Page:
Alberti, who was not trained professionally as an architect, brought an archaeologically oriented perspective to his examination of Roman ruins. His scholarship in Classical studies enabled him to read Latin works by Vitruvius and other Roman authors who wrote about architecture. In addition to utilizing a vocabulary based on the orders, Alberti's work incorporates Roman building types like the triumphal arch and the temple front. His treatise on architecture, De re aedificatoria, was written in the 1450s and known by many of his circle from hand-written copies. Its publication in 1485 led to widespread influence.
Some elements of Brunelleschi's style were spread to other parts of Italy by his followers.
Because his work as a papal secretary involved his traveling and living in different parts of Italy, Alberti had opportunities to design buildings in several parts of Italy.
|●||Florence. The first flowering of Early-Renaissance architecture occurred in Florence in the work of Brunelleschi, which includes important churches and chapels. Alberti built two important façades in Florence for the powerful Rucellai family: the Palazzo Rucellai, which demonstrated the influence of ancient Roman architecture and was itself highly influential, and Santa Maria Novella, which consists of a classical framework overlaid on a pre-existing structure. The architect Michelozzo is important as the architect of the Palazzo Medici, which influenced the design of local palaces, and the library at the Monastery of San Marco, which influenced the plans of later Renaissance libraries. At the end of the century, Giuliano da Sangallo designed two trend-setting buildings near Florence: the Villa Medici at Poggio a Caiano, which was the first villa to include a pediment in its façade, and Santa Maria delle Carceri at Prato, a centralized church that incorporated many of Alberti's recommendations.|
|●||Mantua. Mantua was an important architectural site in the fifteenth century because of the work of Alberti. At the church of Sant' Andrea, which was patterned after the Basilica of Constantine, Alberti followed Roman precedent in using a vaulted ceiling and piers to carry the nave arcades instead of a flat ceiling and columns. At San Sebastiano, Alberti's only centralized church, he used a Greek-cross plan and based the building's proportions on simple ratios.|
|●||Milan. Brunelleschi's influence was visible in Milan in the work of Filarete, who worked for the Sforza family and designed the Ospedale Maggiore. Later in the century, Ludovico Sforza commissioned Bramante's earliest architectural work, the remodeling of Santa Maria presso San Satiro. At Santa Maria delle Grazie, another of Ludovico's commissions, Bramante added a chancel that was conceived in volumes rather than planes and whose parts flowed together in an organic manner. In Milan Bramante would have known Leonardo da Vinci, who explored this volumetric quality in both sketches of buildings and studies of figures. Their work contributed to the formation of the style known as the High Renaissance.|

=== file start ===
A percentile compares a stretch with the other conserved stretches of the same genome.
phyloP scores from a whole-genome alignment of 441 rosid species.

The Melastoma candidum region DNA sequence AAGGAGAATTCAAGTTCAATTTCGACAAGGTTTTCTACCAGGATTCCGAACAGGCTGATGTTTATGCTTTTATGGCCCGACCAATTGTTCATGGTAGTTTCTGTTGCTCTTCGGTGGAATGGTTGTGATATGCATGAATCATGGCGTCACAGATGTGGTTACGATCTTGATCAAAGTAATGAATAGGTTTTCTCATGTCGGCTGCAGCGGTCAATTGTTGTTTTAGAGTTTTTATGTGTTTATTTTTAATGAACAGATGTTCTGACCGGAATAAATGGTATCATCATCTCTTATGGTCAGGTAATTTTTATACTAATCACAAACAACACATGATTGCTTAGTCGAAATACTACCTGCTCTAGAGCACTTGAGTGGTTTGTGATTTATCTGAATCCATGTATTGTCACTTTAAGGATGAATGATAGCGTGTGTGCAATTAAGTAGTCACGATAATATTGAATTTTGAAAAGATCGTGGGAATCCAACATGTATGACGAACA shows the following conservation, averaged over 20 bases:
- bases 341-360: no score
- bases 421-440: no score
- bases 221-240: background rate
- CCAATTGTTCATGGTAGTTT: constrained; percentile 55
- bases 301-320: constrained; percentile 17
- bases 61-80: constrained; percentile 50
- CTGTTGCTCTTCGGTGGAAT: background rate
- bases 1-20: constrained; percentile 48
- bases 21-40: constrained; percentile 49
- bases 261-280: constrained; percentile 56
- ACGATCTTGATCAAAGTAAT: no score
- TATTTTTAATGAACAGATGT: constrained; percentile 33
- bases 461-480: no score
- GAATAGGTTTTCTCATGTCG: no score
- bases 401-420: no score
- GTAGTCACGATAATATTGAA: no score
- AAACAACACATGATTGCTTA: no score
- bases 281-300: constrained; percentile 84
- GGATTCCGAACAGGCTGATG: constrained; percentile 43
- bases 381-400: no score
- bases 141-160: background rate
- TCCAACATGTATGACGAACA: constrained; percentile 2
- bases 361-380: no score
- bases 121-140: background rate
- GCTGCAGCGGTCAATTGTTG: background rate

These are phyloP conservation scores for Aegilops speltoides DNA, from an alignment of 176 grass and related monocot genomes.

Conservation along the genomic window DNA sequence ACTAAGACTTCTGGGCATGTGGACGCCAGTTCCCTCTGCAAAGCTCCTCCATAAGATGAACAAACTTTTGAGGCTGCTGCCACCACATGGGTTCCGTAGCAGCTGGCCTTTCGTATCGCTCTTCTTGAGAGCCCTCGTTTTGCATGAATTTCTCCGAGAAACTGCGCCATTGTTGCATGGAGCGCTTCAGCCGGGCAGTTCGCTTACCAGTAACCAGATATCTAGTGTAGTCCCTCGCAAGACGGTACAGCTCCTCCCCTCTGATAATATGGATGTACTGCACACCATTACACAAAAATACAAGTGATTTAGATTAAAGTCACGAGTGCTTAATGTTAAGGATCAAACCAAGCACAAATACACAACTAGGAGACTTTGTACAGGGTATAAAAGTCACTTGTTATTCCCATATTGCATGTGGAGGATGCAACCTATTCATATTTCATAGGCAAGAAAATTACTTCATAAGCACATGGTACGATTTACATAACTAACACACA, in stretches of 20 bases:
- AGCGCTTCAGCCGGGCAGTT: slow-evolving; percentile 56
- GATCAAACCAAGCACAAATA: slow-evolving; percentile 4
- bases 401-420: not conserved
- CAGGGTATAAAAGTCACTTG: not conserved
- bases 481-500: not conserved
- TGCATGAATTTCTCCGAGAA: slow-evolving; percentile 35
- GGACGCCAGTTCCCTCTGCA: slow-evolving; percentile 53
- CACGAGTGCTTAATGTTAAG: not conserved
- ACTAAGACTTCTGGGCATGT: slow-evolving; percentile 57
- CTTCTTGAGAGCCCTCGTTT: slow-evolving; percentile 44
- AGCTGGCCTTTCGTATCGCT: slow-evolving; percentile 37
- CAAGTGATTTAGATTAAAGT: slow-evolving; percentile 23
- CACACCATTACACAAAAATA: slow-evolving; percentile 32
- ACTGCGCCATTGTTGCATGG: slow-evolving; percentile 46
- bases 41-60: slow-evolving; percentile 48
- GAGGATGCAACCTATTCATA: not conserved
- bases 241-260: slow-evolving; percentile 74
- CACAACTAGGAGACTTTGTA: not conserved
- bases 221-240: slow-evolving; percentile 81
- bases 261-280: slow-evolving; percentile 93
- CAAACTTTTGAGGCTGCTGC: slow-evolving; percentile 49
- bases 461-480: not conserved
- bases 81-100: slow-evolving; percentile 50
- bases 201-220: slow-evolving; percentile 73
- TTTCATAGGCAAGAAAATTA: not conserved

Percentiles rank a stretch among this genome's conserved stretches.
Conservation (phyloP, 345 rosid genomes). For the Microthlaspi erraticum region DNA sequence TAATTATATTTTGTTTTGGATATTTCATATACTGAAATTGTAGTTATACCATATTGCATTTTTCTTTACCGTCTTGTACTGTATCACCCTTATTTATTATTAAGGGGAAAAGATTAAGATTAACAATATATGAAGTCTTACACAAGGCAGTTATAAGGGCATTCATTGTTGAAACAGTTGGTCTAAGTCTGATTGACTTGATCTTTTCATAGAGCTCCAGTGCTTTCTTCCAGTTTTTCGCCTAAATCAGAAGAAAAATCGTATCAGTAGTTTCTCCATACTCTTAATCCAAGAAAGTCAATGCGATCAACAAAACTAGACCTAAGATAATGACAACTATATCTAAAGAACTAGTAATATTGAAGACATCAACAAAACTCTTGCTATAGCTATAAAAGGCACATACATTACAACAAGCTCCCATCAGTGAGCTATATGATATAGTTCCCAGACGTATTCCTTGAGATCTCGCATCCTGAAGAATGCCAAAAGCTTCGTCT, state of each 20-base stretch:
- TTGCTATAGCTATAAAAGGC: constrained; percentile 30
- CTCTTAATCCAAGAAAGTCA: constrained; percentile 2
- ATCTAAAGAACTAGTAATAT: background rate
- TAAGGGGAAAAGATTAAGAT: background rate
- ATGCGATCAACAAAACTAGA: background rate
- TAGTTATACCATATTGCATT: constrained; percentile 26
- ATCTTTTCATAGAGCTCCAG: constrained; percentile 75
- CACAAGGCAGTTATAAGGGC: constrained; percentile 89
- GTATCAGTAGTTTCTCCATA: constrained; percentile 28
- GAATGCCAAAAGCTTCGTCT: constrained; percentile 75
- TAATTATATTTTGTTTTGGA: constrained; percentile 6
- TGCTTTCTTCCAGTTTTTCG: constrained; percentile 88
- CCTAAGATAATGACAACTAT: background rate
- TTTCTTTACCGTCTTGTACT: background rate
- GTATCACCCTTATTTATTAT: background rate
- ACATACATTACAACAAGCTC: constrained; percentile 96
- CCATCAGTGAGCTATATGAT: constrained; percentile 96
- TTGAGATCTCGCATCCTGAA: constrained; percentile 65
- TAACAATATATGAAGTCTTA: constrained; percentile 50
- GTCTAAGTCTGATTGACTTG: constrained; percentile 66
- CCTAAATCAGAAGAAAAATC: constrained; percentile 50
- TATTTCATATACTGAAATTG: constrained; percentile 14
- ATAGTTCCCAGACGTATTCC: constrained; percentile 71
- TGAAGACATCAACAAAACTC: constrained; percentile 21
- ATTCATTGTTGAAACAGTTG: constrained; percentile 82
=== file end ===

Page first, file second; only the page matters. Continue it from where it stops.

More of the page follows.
|●||Pienza. Pope Pius II, who was born in Corsignano, rebuilt the town as Pienza. He engaged Bernardo Rossellino to design new buildings and a new civic piazza that was trapezoidal in shape. Building a piazza and most of its buildings in a single building program was a milestone in urban planning.|
|●||Rome. Much of Rome's architectural development in the fifteenth century was initiated by popes and cardinals. Alberti's influence is evident in many ecclesiastic commissions such as the building or remodeling of palaces and churches. He is also credited with inspiring the revival of the ancient Roman practice of using the orders to decorate piers, which made its first appearances at the Benediction Loggia and the Palazzo Venezia.|
|●||Urbino. Urbino's Palazzo Ducale was a large project that involved several architects over a long period. The most important architects to work on the site were Luciano Laurana and Francesco di Giorgio, who both worked in several parts of Italy.|
|●||Venice. In Venice, the influence of Alberti's façade designs for the Malatesta Temple and the Palazzo Rucellai can be seen on Mauro Codussi's façades for San Zaccaria and the Palazzo Vendramin-Calergi.|
|●||Vigevano. Vigevano, a town southwest of Milan, is significant as the site of the first loggia-surrounded piazza built since ancient times. Although there is no documentary evidence, it is widely assumed that the architect of the Piazza Ducale was Bramante, who worked for its patron, Ludovico Sforza, and was in Vigevano at the time it was built.|